Honestly, I also realize it’s a good place to be in. One novel is done, another is beckoning me. My muse is feeding me well, enticing me ever forward, and I have the ability to follow, and write. What more can I ask? Nothing, really.

But I’ve got to go. The muse is calling, and my attention drifts ever back to writing…

Magic of the Everyday, orchids, Today's Desk, Writing

Writer’s Desk, 2/9/22

Out the window: Sunshine and blue skies, with blissful cool temps of about 60° F. After our recent bout of below freezing nights, the garden plants are soaking up yesterday’s slow rain and today’s warm sunshine like the balms they are. Cardinals song punctuates the air, and the muted notes floating into my office are a soundtrack to spring burgeoning all around.

On the desktop: Right now, just water. But yesterday I brewed up a batch of chai base–the tea, honey, and spices without the milk–that I’ll mix with milk and either reheat or serve over ice later today, once I’ve accomplished some things. Small rewards really work for me.

Today’s Work-in-Progess:  I have discovered the misery of query letters.

I’ve been working on this for over a week, tweaking, twisting, ripping out and replacing wholesale, or carefully excising with a scalpel–so many variations! And I still don’t think it’s “there” yet.

Yesterday I spent hours over on the Query Shark archive, and today I’ve been scouring the new site. Seriously, if you’re prepping to query agents to represent you and your novel, check these out. The information is there, clearly showing what to do and how to do it–and how not to!

Querying is its own thing, a very unique skillset of writing. Just like writing a good short story doesn’t mean you can write a good novel (or vice versa), having written a good novel does not mean you can easily write a good query. But queries are essential to getting agent representation, so…it’s time to roll up my sleeves and learn this skill.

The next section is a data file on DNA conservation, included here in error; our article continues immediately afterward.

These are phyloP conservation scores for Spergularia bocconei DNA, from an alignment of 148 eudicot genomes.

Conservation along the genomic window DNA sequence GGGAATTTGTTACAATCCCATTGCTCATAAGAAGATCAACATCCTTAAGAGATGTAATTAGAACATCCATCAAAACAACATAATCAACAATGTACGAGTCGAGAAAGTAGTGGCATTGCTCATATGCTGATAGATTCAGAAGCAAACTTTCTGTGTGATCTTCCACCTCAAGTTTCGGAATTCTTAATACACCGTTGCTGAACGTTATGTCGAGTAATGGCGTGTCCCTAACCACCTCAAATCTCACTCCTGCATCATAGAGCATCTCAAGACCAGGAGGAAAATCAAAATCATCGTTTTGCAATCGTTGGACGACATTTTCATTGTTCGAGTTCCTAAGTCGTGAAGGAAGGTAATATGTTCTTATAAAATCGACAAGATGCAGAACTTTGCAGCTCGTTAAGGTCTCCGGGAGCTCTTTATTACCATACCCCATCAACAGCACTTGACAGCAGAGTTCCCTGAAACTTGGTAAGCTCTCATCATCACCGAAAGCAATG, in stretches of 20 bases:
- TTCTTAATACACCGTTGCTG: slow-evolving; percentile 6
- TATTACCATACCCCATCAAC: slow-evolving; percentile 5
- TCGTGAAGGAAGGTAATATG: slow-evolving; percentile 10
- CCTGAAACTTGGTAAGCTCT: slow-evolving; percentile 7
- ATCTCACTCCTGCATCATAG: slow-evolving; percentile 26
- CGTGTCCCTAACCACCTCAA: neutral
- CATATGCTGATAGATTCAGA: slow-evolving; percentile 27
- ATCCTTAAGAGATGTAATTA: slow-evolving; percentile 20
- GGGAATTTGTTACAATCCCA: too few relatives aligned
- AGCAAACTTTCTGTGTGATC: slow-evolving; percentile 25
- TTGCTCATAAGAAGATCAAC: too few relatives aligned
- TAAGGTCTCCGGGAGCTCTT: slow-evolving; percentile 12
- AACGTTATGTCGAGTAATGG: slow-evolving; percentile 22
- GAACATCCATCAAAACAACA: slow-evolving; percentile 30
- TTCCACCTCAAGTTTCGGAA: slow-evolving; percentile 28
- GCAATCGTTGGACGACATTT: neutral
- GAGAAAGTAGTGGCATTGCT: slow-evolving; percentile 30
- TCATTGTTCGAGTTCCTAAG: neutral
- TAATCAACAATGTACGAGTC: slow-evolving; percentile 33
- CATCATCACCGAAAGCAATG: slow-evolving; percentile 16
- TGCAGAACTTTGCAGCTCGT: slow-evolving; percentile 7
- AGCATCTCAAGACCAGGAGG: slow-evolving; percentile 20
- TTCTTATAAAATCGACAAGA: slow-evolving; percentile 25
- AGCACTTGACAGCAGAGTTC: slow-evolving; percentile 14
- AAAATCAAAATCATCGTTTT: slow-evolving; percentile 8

And Another Thing: I’ve been running my orchids in and out of the house as the temps dip below 50°F then turn sunny and humid again for a day. As I moved one outside today, I felt something jump onto my hand and cling–and found an anole had been hiding in the orchid pot for 1.5 days inside my house! Fortunately, I was able to convince the poor thing that the grapefruit tree was a better perch than my hand (eventually).

And One More Thing: We just had a visit by Flat Stanley! He is a character from a children’s book that many teachers seem to love (it’s our second visit by a Stanley), and escorting Stanley around is a fun way to connect with where you live, and others around you. I had Stanley in my purse, and when the grocery store cashier saw him, she demanded I get a photo of Stanley with her in the store! That was so great. Even funnier was the look the bagger gave us, because she had no clue what was going on. I’m sure after I left the cashier filled her in–see, even more connections being made.

Thanks, Flat Stanley.

publication, Reading, Writing

Publication Day

I’ve mentioned it over on Twitter, but it’s time for a bigger announcement. One of my favorite stories, “Never Underestimate a Good Defensive Spell, or Your Sister,” [and the second-longest titled story I’ve ever written (but the longest titled story is yet to be published)] is now available in Issue #6 of Speculative North!

And even better news for you readers: this weekend, the issue is FREE over on Amazon!

Four of the seven authors included are Canadian, which is the “North” in the title. I’ve read the issue and can say that all of the stories are really good. They contain interstellar shuttles; time paradoxes and kittens; love, loss & AI; screaming-good music; a story-telling singularity; and a couple amazing poems that I can’t summarize because: poetry, yannow? It’s already concise! So I encourage you to read, and if you can, leave a review over on Amazon, okay? It helps more than you know.

So, what’s the “more” about my story? Glad you asked 🙂

This started as a prompt from a contest over on Codex (yes, yes, so many of my published stories start that way, and with good reason. Those contests and their prompts are pure gold, I’m telling you!). I decided to write about unfriendly sisters, and then the Dragon Doo popped out of nowhere, and viola! My story was off and running!

Thematically, I like stories that show the moment when a person’s character is forged for the better, when they decide to stand up for what they know is right–even against family. But I also like it when that conflict isn’t about the physically biggest or strongest winning a fight, because brains count for far more than brawn.

I hope you enjoy my story, and all the others in this fine magazine. They were a pleasure to work with, even through the pandemic’s strangeness and the delayed everything in the world due to it. As always, if you enjoyed my story or others in Speculative North, tossing a coin or two toward the next issue’s fiction is a great idea. And thanks for reading.